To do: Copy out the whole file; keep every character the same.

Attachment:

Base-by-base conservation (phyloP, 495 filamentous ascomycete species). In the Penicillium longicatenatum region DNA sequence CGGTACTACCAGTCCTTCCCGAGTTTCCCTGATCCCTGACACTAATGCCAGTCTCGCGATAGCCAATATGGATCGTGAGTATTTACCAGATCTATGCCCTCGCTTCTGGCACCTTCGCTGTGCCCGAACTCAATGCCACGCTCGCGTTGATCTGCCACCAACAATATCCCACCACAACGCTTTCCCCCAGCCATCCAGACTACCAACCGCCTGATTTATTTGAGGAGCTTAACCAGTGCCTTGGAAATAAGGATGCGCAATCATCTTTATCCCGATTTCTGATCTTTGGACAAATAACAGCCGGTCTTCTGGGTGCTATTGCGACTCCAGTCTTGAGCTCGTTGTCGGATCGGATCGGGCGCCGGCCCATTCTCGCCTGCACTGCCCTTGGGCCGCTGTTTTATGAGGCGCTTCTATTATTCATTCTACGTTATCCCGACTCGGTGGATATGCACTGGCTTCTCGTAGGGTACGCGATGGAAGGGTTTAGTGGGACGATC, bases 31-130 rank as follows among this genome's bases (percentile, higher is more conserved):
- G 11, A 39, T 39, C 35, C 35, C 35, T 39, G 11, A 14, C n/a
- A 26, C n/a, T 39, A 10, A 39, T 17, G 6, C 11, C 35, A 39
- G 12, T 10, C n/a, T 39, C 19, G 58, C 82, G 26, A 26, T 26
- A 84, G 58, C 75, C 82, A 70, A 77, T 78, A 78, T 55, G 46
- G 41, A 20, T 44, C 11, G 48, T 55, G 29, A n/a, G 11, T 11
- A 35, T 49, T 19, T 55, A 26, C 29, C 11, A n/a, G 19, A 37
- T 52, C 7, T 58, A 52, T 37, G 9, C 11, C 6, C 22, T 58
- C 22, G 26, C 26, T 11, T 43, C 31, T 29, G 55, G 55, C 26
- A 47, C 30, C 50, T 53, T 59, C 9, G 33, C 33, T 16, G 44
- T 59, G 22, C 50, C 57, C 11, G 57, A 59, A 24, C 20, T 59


Base-by-base conservation (phyloP, 495 filamentous ascomycete species). In the Penicillium longicatenatum region DNA sequence CGGTACTACCAGTCCTTCCCGAGTTTCCCTGATCCCTGACACTAATGCCAGTCTCGCGATAGCCAATATGGATCGTGAGTATTTACCAGATCTATGCCCTCGCTTCTGGCACCTTCGCTGTGCCCGAACTCAATGCCACGCTCGCGTTGATCTGCCACCAACAATATCCCACCACAACGCTTTCCCCCAGCCATCCAGACTACCAACCGCCTGATTTATTTGAGGAGCTTAACCAGTGCCTTGGAAATAAGGATGCGCAATCATCTTTATCCCGATTTCTGATCTTTGGACAAATAACAGCCGGTCTTCTGGGTGCTATTGCGACTCCAGTCTTGAGCTCGTTGTCGGATCGGATCGGGCGCCGGCCCATTCTCGCCTGCACTGCCCTTGGGCCGCTGTTTTATGAGGCGCTTCTATTATTCATTCTACGTTATCCCGACTCGGTGGATATGCACTGGCTTCTCGTAGGGTACGCGATGGAAGGGTTTAGTGGGACGATC, bases 31-130 rank as follows among this genome's bases (percentile, higher is more conserved):
- G 11, A 39, T 39, C 35, C 35, C 35, T 39, G 11, A 14, C n/a
- A 26, C n/a, T 39, A 10, A 39, T 17, G 6, C 11, C 35, A 39
- G 12, T 10, C n/a, T 39, C 19, G 58, C 82, G 26, A 26, T 26
- A 84, G 58, C 75, C 82, A 70, A 77, T 78, A 78, T 55, G 46
- G 41, A 20, T 44, C 11, G 48, T 55, G 29, A n/a, G 11, T 11
- A 35, T 49, T 19, T 55, A 26, C 29, C 11, A n/a, G 19, A 37
- T 52, C 7, T 58, A 52, T 37, G 9, C 11, C 6, C 22, T 58
- C 22, G 26, C 26, T 11, T 43, C 31, T 29, G 55, G 55, C 26
- A 47, C 30, C 50, T 53, T 59, C 9, G 33, C 33, T 16, G 44
- T 59, G 22, C 50, C 57, C 11, G 57, A 59, A 24, C 20, T 59